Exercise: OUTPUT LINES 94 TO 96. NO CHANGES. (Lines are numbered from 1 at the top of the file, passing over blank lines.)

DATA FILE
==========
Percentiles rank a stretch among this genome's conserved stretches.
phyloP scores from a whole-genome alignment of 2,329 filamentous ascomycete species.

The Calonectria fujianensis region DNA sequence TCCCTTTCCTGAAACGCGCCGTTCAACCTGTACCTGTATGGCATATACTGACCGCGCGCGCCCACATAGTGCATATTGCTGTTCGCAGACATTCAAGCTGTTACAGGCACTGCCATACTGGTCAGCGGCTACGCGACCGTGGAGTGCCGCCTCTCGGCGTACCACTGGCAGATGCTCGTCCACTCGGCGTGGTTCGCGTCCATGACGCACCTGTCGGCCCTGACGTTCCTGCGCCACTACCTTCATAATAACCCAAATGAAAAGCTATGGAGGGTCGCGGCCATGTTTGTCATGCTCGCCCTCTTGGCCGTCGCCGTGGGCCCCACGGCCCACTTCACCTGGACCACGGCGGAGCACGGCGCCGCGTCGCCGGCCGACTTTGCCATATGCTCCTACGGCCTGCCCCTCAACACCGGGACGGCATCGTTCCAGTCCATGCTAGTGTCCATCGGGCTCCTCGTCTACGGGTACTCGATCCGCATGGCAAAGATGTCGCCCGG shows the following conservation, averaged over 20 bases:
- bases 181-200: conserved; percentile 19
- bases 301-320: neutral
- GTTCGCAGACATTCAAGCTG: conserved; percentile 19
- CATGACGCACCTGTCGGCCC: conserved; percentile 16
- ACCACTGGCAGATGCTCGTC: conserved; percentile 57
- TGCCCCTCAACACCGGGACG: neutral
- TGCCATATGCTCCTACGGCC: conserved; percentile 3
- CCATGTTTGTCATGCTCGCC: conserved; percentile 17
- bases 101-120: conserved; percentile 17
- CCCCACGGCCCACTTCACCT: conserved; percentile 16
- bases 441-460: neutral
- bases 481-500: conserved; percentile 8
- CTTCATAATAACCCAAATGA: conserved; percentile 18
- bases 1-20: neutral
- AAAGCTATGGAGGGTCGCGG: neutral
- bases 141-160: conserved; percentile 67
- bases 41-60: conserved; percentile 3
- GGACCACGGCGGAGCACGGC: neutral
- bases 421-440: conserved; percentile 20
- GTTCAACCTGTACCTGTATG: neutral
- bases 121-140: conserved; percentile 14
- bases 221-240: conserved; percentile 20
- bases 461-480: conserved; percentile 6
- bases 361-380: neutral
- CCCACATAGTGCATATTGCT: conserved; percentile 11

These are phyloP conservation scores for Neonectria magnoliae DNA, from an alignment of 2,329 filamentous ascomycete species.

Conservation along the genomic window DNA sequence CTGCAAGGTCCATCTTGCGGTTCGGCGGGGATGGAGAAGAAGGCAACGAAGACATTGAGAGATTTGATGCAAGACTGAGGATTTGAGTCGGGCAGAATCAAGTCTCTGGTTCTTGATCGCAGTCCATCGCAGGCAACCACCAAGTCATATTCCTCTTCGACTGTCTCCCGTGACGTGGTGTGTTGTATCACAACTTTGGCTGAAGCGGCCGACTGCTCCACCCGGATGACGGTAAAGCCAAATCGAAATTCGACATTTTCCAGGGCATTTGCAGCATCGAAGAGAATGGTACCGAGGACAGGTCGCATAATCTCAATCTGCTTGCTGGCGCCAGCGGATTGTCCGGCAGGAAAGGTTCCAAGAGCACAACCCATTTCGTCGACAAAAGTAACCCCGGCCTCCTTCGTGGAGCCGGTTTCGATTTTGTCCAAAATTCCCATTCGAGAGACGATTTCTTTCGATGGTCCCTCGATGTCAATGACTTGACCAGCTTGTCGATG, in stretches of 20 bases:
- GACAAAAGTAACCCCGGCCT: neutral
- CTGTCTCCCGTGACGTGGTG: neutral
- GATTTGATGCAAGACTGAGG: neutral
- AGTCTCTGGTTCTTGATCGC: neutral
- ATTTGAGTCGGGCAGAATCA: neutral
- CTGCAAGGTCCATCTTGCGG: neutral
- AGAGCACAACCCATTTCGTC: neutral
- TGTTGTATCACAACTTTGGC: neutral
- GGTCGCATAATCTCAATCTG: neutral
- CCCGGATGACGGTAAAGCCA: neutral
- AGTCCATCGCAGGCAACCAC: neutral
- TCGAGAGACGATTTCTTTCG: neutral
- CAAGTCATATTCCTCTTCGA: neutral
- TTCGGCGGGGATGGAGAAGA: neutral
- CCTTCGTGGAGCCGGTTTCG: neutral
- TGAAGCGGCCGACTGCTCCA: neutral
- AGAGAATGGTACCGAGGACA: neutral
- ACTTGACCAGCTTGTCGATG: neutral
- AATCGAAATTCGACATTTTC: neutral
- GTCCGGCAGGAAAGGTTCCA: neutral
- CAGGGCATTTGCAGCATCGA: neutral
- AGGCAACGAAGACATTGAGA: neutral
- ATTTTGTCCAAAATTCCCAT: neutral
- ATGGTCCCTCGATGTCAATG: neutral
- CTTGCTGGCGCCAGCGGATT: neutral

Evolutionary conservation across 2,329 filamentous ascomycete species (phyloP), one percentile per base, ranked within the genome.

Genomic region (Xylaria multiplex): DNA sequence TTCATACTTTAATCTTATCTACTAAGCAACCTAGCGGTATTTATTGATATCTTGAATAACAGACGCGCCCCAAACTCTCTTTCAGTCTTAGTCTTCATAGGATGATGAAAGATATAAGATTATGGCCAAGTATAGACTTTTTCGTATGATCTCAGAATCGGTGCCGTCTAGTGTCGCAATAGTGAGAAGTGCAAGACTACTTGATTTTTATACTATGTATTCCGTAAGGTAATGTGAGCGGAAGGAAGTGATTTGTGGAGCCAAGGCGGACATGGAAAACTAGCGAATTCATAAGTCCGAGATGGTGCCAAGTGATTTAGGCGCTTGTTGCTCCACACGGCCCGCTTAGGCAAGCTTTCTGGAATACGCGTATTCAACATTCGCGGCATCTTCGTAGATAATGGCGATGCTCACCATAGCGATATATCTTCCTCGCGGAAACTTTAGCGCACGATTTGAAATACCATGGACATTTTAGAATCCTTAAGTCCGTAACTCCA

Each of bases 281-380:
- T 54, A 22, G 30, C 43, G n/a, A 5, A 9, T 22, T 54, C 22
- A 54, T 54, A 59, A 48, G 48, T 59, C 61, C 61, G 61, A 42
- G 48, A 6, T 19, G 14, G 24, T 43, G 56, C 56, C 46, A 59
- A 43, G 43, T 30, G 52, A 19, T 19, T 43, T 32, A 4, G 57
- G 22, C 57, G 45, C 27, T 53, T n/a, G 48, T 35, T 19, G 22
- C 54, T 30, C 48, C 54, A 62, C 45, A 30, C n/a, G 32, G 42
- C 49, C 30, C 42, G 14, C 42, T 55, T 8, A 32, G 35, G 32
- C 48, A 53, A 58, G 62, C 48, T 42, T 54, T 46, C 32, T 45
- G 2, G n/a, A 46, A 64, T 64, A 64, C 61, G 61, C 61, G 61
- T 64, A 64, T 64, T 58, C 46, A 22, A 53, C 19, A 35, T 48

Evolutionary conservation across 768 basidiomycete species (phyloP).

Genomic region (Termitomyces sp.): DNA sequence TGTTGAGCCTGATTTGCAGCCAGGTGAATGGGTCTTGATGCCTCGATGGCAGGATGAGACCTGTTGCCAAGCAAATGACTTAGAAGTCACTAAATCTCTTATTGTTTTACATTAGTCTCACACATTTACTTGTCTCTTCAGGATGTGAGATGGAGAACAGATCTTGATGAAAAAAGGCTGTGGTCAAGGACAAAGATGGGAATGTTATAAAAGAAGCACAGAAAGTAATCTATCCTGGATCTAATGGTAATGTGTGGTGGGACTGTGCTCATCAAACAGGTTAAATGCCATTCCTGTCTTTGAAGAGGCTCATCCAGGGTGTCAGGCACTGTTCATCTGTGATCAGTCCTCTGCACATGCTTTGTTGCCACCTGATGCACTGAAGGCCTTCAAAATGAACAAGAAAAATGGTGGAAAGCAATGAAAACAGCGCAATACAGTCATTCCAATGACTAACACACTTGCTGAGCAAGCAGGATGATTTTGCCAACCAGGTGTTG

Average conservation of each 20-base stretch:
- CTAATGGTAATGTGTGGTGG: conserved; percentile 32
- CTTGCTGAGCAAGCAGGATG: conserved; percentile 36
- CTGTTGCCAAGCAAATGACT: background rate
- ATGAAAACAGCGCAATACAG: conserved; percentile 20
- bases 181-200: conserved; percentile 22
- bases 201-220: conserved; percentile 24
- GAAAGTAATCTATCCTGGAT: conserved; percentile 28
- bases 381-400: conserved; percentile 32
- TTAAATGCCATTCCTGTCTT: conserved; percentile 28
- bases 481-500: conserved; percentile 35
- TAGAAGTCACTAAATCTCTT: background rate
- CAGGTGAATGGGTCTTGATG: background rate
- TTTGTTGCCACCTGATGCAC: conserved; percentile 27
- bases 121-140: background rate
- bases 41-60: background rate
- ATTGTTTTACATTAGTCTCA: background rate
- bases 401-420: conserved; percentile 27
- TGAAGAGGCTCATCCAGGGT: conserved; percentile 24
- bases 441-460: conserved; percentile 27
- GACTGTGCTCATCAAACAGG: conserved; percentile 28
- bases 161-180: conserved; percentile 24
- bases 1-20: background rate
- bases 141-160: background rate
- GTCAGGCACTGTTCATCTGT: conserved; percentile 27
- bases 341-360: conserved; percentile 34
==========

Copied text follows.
- bases 141-160: background rate
- GTCAGGCACTGTTCATCTGT: conserved; percentile 27
- bases 341-360: conserved; percentile 34